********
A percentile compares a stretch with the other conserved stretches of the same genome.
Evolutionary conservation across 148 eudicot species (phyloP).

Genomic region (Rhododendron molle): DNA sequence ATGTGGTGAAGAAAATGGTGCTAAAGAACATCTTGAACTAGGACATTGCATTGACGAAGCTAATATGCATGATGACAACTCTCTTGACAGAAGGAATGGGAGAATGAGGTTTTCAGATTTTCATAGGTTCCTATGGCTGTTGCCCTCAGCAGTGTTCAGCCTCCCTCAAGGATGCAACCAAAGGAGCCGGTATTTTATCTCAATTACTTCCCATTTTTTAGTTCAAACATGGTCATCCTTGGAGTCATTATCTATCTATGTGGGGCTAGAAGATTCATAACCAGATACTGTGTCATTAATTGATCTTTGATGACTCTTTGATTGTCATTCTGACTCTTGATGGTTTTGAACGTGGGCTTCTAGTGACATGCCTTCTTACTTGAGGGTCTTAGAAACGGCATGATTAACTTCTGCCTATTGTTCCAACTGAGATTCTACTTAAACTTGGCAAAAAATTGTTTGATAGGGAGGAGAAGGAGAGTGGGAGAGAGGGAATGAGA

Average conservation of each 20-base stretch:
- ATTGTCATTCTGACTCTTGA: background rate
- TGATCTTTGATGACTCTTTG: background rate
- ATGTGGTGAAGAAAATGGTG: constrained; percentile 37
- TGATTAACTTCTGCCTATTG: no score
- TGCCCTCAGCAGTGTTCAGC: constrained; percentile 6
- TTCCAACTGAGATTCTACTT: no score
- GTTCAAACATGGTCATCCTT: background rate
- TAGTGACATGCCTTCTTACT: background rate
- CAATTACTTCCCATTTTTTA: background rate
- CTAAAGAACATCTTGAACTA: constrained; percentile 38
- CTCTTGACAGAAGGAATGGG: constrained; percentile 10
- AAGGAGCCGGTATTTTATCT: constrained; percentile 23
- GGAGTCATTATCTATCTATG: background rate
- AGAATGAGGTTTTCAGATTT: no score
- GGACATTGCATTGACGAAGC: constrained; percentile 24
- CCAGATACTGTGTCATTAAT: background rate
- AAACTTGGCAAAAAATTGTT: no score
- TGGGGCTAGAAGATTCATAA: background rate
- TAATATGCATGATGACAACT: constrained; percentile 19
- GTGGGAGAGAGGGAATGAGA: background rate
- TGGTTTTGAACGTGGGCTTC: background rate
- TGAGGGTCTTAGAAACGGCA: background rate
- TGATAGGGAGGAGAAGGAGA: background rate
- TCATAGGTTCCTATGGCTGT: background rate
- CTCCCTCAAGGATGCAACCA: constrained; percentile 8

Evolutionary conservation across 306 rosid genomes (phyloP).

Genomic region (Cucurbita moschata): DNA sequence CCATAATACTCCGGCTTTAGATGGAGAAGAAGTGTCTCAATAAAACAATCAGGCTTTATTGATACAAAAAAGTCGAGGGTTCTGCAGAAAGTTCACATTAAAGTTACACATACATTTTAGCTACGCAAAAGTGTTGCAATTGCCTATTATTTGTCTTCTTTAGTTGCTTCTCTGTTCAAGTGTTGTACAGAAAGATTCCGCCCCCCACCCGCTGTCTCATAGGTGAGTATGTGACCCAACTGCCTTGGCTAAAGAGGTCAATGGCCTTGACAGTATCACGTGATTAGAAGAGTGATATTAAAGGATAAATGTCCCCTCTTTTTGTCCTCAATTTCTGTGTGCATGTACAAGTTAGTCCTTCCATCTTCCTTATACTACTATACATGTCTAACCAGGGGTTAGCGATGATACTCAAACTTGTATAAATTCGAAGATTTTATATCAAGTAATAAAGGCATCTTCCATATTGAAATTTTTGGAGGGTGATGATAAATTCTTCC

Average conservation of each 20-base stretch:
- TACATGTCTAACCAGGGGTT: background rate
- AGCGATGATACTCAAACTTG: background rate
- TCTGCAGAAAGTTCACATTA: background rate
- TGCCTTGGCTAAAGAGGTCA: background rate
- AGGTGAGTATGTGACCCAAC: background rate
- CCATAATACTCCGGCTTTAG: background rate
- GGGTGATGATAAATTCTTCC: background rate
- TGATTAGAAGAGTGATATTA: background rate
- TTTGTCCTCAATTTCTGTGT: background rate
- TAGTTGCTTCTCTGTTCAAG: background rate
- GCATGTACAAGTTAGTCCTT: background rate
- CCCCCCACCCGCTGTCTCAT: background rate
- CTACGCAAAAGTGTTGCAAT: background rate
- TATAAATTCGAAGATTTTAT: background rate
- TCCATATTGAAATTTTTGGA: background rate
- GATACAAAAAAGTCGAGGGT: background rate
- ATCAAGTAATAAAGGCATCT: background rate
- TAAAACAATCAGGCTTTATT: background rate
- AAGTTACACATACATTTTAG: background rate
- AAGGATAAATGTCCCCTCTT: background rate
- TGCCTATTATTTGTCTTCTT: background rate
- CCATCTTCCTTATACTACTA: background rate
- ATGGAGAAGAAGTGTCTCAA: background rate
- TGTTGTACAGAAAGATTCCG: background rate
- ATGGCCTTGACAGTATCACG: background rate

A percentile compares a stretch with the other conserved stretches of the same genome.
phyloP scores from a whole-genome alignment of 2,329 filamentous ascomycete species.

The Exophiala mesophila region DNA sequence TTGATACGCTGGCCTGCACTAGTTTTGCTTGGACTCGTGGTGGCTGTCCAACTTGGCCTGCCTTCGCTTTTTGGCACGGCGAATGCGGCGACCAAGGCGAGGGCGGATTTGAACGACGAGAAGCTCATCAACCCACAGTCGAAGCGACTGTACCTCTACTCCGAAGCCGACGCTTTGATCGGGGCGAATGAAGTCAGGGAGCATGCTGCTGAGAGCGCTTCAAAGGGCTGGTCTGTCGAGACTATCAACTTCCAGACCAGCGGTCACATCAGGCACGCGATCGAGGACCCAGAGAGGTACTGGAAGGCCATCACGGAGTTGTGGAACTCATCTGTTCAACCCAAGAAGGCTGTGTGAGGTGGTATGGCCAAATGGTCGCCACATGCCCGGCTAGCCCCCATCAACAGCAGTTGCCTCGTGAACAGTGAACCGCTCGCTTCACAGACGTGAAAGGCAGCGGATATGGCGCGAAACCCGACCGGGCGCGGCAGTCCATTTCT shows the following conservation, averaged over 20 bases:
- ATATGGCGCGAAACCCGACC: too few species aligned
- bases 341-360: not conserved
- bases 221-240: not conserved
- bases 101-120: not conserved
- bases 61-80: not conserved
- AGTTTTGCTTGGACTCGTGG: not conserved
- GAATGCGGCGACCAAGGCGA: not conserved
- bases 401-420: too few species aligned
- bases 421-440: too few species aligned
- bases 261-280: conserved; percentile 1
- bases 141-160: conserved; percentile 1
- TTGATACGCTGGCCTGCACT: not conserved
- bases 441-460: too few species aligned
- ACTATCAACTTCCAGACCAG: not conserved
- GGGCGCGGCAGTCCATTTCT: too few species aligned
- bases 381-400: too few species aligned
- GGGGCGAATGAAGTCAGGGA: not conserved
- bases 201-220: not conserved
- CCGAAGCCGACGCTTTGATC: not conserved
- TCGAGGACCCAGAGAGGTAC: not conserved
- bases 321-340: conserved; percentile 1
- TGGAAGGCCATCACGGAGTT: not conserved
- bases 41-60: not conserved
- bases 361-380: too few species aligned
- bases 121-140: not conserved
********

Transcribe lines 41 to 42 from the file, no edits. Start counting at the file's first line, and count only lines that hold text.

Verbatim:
- TTTGTCCTCAATTTCTGTGT: background rate
- TAGTTGCTTCTCTGTTCAAG: background rate